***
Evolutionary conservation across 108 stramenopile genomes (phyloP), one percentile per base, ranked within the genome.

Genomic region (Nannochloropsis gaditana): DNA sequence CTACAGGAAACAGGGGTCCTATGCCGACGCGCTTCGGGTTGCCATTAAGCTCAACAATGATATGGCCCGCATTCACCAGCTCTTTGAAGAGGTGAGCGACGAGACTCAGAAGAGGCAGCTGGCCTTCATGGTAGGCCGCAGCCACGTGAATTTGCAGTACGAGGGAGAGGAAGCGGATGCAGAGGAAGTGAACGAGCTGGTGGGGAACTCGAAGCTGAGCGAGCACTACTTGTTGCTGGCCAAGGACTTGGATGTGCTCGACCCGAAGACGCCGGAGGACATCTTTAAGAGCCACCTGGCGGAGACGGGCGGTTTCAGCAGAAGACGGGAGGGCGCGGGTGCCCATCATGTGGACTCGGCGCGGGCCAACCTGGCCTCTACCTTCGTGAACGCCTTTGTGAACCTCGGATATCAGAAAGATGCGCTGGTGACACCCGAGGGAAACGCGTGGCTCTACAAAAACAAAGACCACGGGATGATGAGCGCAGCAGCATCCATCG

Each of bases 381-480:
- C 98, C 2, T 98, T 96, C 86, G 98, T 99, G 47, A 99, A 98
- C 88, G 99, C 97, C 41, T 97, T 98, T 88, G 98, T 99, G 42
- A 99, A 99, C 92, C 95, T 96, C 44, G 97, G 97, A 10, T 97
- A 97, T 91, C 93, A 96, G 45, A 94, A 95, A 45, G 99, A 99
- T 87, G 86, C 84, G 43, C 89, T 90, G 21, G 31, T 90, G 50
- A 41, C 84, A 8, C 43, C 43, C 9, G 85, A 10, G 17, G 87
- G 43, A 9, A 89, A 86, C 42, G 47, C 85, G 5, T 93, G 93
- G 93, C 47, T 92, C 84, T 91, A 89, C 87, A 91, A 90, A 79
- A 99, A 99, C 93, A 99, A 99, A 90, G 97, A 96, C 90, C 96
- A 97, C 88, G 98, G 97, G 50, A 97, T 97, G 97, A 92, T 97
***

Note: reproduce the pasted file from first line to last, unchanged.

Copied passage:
Evolutionary conservation across 108 stramenopile genomes (phyloP), one percentile per base, ranked within the genome.

Genomic region (Nannochloropsis gaditana): DNA sequence CTACAGGAAACAGGGGTCCTATGCCGACGCGCTTCGGGTTGCCATTAAGCTCAACAATGATATGGCCCGCATTCACCAGCTCTTTGAAGAGGTGAGCGACGAGACTCAGAAGAGGCAGCTGGCCTTCATGGTAGGCCGCAGCCACGTGAATTTGCAGTACGAGGGAGAGGAAGCGGATGCAGAGGAAGTGAACGAGCTGGTGGGGAACTCGAAGCTGAGCGAGCACTACTTGTTGCTGGCCAAGGACTTGGATGTGCTCGACCCGAAGACGCCGGAGGACATCTTTAAGAGCCACCTGGCGGAGACGGGCGGTTTCAGCAGAAGACGGGAGGGCGCGGGTGCCCATCATGTGGACTCGGCGCGGGCCAACCTGGCCTCTACCTTCGTGAACGCCTTTGTGAACCTCGGATATCAGAAAGATGCGCTGGTGACACCCGAGGGAAACGCGTGGCTCTACAAAAACAAAGACCACGGGATGATGAGCGCAGCAGCATCCATCG

Each of bases 381-480:
- C 98, C 2, T 98, T 96, C 86, G 98, T 99, G 47, A 99, A 98
- C 88, G 99, C 97, C 41, T 97, T 98, T 88, G 98, T 99, G 42
- A 99, A 99, C 92, C 95, T 96, C 44, G 97, G 97, A 10, T 97
- A 97, T 91, C 93, A 96, G 45, A 94, A 95, A 45, G 99, A 99
- T 87, G 86, C 84, G 43, C 89, T 90, G 21, G 31, T 90, G 50
- A 41, C 84, A 8, C 43, C 43, C 9, G 85, A 10, G 17, G 87
- G 43, A 9, A 89, A 86, C 42, G 47, C 85, G 5, T 93, G 93
- G 93, C 47, T 92, C 84, T 91, A 89, C 87, A 91, A 90, A 79
- A 99, A 99, C 93, A 99, A 99, A 90, G 97, A 96, C 90, C 96
- A 97, C 88, G 98, G 97, G 50, A 97, T 97, G 97, A 92, T 97